Washington D.C. – July 7, 2020 – The American Wind Energy Association (AWEA) yesterday filed comprehensive comments on the Bureau of Ocean Energy Management’s (BOEM) draft supplemental environmental impact statement for Vineyard Wind, the ﬁrst utility-scale offshore wind project in American federal waters. The full comments can be found here. AWEA today also issued the following statement:
“We urge BOEM to move toward timely approval of this milestone project, at last unlocking the enormous potential for offshore wind to meet our nation’s growing appetite for clean energy, create tens of thousands of jobs, and provide substantial investments into the American economy. It is time for our country to start catching up to global competitors, who are already harnessing the significant economic and environmental benefits of offshore wind.
The offshore wind industry remains committed to collaborating with other ocean users as we move forward. We are confident that the deployment of offshore wind can be compatible with commercial fishing and safe navigation, as has been demonstrated in many other countries that are already safely and successfully operating offshore wind farms. AWEA strongly agrees with the analysis from the U.S. Coast Guard and BOEM that the turbine spacing and uniform grid layout proposed by offshore developers for the adjacent Massachusetts and Rhode Island lease areas, which is reflected in Alternative D2 in the draft supplemental environmental impact statement and results in 200 transit lanes through the lease areas, will ‘maximize safe navigation,’ as the Coast Guard determined. There is no reason to adopt Alternative F to provide even wider transit lanes when Coast Guard and BOEM analysis demonstrates it is worse for navigation safety.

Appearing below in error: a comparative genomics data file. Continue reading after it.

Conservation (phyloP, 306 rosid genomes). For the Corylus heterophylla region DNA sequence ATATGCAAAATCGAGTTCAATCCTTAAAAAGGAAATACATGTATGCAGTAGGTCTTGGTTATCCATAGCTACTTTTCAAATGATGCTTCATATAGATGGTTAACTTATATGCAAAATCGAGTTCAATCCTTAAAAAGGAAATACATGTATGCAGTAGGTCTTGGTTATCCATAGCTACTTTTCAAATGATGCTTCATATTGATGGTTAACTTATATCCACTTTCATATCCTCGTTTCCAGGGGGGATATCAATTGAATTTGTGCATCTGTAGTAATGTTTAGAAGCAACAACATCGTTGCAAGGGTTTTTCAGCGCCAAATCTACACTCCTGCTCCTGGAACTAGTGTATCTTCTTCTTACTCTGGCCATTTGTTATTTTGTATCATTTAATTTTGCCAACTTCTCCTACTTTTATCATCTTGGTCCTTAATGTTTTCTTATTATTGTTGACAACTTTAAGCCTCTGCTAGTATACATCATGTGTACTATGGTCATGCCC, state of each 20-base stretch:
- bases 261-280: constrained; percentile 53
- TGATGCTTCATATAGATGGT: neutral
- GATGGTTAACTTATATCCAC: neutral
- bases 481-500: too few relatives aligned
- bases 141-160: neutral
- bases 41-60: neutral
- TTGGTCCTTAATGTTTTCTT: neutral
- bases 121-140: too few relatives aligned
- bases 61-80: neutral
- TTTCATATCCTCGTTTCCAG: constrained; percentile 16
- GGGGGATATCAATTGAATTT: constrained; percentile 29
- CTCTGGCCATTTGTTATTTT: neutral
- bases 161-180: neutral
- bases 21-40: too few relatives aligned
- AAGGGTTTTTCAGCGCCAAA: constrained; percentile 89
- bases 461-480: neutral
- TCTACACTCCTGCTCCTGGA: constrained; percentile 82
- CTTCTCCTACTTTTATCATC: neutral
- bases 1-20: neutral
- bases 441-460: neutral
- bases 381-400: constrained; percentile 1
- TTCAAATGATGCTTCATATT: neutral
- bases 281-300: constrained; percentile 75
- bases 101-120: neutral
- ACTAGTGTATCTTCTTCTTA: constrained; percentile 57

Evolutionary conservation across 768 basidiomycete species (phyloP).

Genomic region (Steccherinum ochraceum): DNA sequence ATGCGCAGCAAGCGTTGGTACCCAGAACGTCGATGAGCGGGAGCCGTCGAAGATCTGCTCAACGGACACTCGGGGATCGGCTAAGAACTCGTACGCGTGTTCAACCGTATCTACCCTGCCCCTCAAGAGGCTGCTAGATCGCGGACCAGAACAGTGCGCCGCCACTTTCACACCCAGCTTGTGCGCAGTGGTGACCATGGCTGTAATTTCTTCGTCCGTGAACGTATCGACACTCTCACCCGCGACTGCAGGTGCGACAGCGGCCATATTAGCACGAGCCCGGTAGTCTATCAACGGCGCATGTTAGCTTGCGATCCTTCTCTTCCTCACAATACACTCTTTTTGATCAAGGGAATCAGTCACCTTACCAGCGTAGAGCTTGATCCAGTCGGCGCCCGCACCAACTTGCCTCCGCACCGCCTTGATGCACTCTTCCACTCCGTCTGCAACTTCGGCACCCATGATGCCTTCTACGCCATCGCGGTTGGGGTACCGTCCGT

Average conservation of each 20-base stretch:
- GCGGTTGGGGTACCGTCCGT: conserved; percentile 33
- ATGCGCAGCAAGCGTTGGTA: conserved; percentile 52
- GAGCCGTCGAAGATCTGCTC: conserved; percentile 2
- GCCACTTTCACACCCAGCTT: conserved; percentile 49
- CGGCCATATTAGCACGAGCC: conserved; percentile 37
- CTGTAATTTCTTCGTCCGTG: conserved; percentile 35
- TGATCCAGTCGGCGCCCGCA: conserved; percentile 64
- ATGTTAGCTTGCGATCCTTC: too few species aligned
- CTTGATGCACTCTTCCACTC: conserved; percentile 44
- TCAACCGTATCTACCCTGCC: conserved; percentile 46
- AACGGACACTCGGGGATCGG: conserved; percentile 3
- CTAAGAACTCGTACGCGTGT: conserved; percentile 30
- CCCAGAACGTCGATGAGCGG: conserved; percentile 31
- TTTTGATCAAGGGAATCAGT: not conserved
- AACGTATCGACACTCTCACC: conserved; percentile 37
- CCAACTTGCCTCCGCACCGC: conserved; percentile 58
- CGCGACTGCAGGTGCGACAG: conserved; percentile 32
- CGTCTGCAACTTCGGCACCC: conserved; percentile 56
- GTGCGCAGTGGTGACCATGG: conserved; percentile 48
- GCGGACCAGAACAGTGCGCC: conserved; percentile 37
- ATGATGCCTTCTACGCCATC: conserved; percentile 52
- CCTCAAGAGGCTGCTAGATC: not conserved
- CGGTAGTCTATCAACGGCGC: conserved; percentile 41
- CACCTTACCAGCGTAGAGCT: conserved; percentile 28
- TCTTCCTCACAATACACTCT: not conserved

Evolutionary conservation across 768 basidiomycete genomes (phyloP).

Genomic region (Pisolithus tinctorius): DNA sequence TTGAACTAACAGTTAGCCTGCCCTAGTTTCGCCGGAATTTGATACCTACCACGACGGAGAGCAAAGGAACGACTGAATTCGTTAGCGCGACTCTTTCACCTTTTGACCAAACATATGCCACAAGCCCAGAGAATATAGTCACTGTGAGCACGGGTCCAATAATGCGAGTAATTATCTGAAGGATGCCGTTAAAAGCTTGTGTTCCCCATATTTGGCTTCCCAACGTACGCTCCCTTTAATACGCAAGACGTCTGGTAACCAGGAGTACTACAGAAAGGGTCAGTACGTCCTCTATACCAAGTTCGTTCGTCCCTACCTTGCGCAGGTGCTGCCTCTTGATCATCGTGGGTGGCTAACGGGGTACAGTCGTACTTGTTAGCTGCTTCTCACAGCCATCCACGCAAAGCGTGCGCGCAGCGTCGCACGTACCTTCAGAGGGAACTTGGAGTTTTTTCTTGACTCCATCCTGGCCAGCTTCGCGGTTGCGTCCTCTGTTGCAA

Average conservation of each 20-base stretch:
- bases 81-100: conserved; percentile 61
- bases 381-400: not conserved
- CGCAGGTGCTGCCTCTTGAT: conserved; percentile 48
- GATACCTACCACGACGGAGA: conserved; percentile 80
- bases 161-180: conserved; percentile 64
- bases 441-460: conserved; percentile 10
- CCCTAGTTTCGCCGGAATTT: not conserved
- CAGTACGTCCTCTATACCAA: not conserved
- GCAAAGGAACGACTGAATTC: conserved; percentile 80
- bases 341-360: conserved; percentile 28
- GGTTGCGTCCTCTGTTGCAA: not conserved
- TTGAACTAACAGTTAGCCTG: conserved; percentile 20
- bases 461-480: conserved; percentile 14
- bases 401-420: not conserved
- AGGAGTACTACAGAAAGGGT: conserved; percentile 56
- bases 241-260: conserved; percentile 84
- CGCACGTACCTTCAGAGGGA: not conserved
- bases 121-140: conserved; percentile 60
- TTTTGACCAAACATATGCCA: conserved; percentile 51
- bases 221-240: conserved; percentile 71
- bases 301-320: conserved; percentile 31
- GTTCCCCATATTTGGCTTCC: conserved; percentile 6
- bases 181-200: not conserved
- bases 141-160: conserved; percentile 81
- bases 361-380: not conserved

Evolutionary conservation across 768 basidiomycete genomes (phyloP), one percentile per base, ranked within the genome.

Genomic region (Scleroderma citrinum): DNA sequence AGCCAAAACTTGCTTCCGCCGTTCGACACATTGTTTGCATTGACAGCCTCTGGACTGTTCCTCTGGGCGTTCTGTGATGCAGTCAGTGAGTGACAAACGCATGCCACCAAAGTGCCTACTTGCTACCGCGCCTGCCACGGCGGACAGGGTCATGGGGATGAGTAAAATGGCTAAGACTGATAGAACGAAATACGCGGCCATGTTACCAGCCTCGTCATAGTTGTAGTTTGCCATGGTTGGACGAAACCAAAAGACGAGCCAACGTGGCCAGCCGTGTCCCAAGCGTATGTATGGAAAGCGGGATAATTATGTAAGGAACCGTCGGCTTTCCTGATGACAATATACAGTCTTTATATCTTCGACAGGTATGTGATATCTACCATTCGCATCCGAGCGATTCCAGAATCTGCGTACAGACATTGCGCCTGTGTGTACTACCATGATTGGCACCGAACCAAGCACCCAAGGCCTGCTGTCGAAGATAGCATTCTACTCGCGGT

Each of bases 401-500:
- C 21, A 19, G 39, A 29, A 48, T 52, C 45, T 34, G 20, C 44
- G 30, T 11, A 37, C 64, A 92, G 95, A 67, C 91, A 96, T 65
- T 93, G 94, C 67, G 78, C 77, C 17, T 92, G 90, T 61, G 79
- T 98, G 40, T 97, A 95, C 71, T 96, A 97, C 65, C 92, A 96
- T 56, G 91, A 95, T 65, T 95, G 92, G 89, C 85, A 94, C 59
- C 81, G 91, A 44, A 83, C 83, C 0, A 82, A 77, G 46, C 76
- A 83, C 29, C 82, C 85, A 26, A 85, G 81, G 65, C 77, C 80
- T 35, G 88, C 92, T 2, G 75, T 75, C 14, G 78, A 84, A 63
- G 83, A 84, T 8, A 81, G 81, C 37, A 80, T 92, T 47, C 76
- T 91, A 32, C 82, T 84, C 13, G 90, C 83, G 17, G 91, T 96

By finishing the environmental review in a timely fashion, BOEM will signal that U.S. offshore wind is about to take off, attracting the 83,000 American jobs and $25 billion in annual economic investment this industry represents. On the other hand, additional delays and regulatory uncertainty will likely cause these careers and dollars to flow to Europe and other countries whose policies support clean, safe, and affordable offshore wind.” – Laura Morton, AWEA Senior Director of Policy and Regulatory Affairs, Offshore